American Petroleum Institute President Jack Gerard today announced the oil and gas industry’s latest election-year scare campaign to threaten the demise of the U.S. economy unless Big Oil gets its every wish in Washington. This year the wish list includes approval of the Keystone XL pipeline, expanded offshore drilling on both coasts, opening up the Arctic National Wildlife Refuge and more federal lands in the West to drilling, and smaller buffer zones between drilling operations and drinking water supplies.
What if Washington doesn’t comply by delivering Keystone XL and the rest of the wish list? Gerard, the oil industry’s chief bully, threatens “huge political consequences” for Barack Obama.
You can almost set your watch to this industry’s tired plays on this front. If it’s January of a presidential election year, it must be time for the oil industry to threaten Washington politicians to ensure they continue to do the industry’s bidding. The threats are delivered in the form of outlandishly expensive advertising campaigns and punditry tours, aided by a captive media that serves its role as stenographer for the industry’s inflated jobs figures and misleading claims.
The API campaign is nothing more than a fresh skin on a very old and stale argument – that President ______ (insert current name) needs to continue opening up more of the nation’s lands, particularly public lands, for oil and gas drilling, OR ELSE ______(insert latest political talking point), in this case “jobs jobs jobs” will be lost (a bogus argument).
CNN notes the close correlation between API’s target states and some of the hottest states in the 2012 U.S. elections – hint: they’re the same.
Gerard said it is not intended to be an advertisement or promote one party or candidate over the another, but rather a “conversation” to “help Americans understand what's at stake.”
While the campaign will run nationwide, it will focus heavily on states where Gerard said energy is an important issue – including Ohio, Pennsylvania and Virginia. Those states also happen to be important battle ground states in the upcoming election.
In his inanely named “State of American Energy” address, Gerard threatened:
“Clearly, the Keystone XL pipeline is in the national interest. A determination to decide anything less than that I believe will have huge political consequences.”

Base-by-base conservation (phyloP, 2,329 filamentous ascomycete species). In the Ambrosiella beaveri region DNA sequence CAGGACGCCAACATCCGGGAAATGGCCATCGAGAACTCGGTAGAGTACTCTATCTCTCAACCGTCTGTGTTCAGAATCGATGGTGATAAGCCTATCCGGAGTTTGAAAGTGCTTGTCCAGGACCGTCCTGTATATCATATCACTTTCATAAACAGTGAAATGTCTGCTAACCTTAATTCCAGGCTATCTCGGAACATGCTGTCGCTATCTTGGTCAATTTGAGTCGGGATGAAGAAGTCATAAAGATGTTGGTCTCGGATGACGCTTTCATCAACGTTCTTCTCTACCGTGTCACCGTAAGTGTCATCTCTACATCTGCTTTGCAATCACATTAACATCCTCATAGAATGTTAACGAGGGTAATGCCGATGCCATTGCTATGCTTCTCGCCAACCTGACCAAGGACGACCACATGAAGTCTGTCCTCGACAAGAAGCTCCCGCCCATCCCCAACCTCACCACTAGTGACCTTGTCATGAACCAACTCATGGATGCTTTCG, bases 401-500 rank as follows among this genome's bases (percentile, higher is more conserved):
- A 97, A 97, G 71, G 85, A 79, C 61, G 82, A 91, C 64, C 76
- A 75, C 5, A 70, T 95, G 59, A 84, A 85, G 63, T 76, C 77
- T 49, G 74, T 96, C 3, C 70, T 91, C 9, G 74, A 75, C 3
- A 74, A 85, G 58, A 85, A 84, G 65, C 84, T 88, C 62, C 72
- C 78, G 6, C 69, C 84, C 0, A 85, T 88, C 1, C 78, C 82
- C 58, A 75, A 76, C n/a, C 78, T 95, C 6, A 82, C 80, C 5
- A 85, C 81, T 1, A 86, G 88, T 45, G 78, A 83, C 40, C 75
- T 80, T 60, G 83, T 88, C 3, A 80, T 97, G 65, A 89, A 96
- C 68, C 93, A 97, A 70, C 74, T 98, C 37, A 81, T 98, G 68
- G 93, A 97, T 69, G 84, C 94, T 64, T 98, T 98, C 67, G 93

The oil-soaked GOP is doing cartwheels over their supposed ‘victory’ in forcing Obama to decide on Keystone XL within 60 days, although many environmentalists predict the bullying to backfire. But House Republicans won’t let reality stand in the way of a good circus stunt.
House Republicans are putting more pressure on President Obama to make a decision on the Keystone XL pipeline, unveiling a [countdown] clock that counts the number of days since the president signed legislation requiring a speedy verdict on the project.
How about putting that clock next to a ticker showing the oil industry money flowing into Congressional campaign coffers? That would be a sight!
Also during his statement today, Jack Gerard asked rhetorically, “Why would we import a product we can produce at home?”
But Jack, why not answer the real question: If Big Oil is sincerely interested in domestic energy security and low-cost gasoline for Americans, why would your industry be clamoring feverishly to maximize U.S. oil and gas export infrastructure that would send our ‘homegrown’ oil and gas overseas to Asian and European markets - raising American gas prices yet higher?
“When's the last time someone got hired to clean up a solar spill?” asks an actor playing an ordinary American in the Greenpeace spoof. “Oh no, I've got sunlight all over me.”
Greenpeace said in a statement:
“The Vote 4 Energy campaign is the latest effort by the oil industry to fake citizen support for its agenda. The American Petroleum Institute has repeatedly spent millions to block clean energy solutions and fake grassroots support for Big Oil.”
While API says its new ads are designed to feature only “ordinary Americans” expressing their thoughts on energy, in reality the industry's ad agency carefully handpicks people to read from a script. In other words, it is pure astroturfing.
Recall that API ad producers kicked out several people who wouldn’t agree to read the script provided by API, and instead insisted on expressing their own beliefs, as they had been led to believe they could by the API ad team’s outreach ad, which stated:
… “the ONLY qualifications” listed on the e-mail: “You are willing to go on camera and state your beliefs.”
Another is: “You are comfortable portraying YOURSELF! They want REAL PEOPLE not Actors!”
API won’t reveal how much money it is spending on the astroturf ad campaigns that will continue throughout this election year. But it will likely rival or surpass what API spent on its 2010 election year ads – roughly $40 million.
That’s a lot of job-creating money! Too bad it’s going into bullying ads instead of supporting “ordinary Americans” who need work.